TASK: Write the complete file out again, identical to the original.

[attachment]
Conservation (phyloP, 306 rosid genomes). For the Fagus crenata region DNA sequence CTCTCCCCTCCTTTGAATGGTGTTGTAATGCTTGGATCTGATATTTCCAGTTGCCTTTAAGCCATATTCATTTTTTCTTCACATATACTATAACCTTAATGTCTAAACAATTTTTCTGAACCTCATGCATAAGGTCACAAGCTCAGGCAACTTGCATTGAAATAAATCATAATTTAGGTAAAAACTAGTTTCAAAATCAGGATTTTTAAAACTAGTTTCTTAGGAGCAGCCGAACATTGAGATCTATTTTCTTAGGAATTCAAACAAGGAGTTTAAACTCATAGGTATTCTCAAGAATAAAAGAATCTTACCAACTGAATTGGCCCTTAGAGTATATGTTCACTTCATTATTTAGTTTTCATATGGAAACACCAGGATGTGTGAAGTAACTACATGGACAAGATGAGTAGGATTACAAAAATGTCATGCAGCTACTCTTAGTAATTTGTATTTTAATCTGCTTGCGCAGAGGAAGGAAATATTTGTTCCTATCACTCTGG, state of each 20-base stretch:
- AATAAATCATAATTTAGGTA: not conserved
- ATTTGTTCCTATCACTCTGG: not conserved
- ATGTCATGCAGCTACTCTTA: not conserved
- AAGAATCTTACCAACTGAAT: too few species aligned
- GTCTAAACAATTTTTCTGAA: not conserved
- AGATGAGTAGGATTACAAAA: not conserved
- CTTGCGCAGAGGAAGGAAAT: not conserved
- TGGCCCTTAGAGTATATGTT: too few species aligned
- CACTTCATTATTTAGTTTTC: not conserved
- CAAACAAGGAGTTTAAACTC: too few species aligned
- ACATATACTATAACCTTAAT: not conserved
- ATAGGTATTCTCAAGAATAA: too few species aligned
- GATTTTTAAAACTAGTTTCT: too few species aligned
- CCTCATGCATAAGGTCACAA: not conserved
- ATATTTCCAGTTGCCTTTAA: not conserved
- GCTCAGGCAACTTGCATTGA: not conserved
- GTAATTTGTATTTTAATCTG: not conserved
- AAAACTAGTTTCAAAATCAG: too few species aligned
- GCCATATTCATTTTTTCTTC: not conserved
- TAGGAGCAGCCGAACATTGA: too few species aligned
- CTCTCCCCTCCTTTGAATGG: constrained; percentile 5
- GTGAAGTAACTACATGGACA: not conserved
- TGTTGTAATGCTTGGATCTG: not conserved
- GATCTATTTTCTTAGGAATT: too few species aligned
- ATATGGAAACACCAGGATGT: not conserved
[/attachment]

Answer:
Conservation (phyloP, 306 rosid genomes). For the Fagus crenata region DNA sequence CTCTCCCCTCCTTTGAATGGTGTTGTAATGCTTGGATCTGATATTTCCAGTTGCCTTTAAGCCATATTCATTTTTTCTTCACATATACTATAACCTTAATGTCTAAACAATTTTTCTGAACCTCATGCATAAGGTCACAAGCTCAGGCAACTTGCATTGAAATAAATCATAATTTAGGTAAAAACTAGTTTCAAAATCAGGATTTTTAAAACTAGTTTCTTAGGAGCAGCCGAACATTGAGATCTATTTTCTTAGGAATTCAAACAAGGAGTTTAAACTCATAGGTATTCTCAAGAATAAAAGAATCTTACCAACTGAATTGGCCCTTAGAGTATATGTTCACTTCATTATTTAGTTTTCATATGGAAACACCAGGATGTGTGAAGTAACTACATGGACAAGATGAGTAGGATTACAAAAATGTCATGCAGCTACTCTTAGTAATTTGTATTTTAATCTGCTTGCGCAGAGGAAGGAAATATTTGTTCCTATCACTCTGG, state of each 20-base stretch:
- AATAAATCATAATTTAGGTA: not conserved
- ATTTGTTCCTATCACTCTGG: not conserved
- ATGTCATGCAGCTACTCTTA: not conserved
- AAGAATCTTACCAACTGAAT: too few species aligned
- GTCTAAACAATTTTTCTGAA: not conserved
- AGATGAGTAGGATTACAAAA: not conserved
- CTTGCGCAGAGGAAGGAAAT: not conserved
- TGGCCCTTAGAGTATATGTT: too few species aligned
- CACTTCATTATTTAGTTTTC: not conserved
- CAAACAAGGAGTTTAAACTC: too few species aligned
- ACATATACTATAACCTTAAT: not conserved
- ATAGGTATTCTCAAGAATAA: too few species aligned
- GATTTTTAAAACTAGTTTCT: too few species aligned
- CCTCATGCATAAGGTCACAA: not conserved
- ATATTTCCAGTTGCCTTTAA: not conserved
- GCTCAGGCAACTTGCATTGA: not conserved
- GTAATTTGTATTTTAATCTG: not conserved
- AAAACTAGTTTCAAAATCAG: too few species aligned
- GCCATATTCATTTTTTCTTC: not conserved
- TAGGAGCAGCCGAACATTGA: too few species aligned
- CTCTCCCCTCCTTTGAATGG: constrained; percentile 5
- GTGAAGTAACTACATGGACA: not conserved
- TGTTGTAATGCTTGGATCTG: not conserved
- GATCTATTTTCTTAGGAATT: too few species aligned
- ATATGGAAACACCAGGATGT: not conserved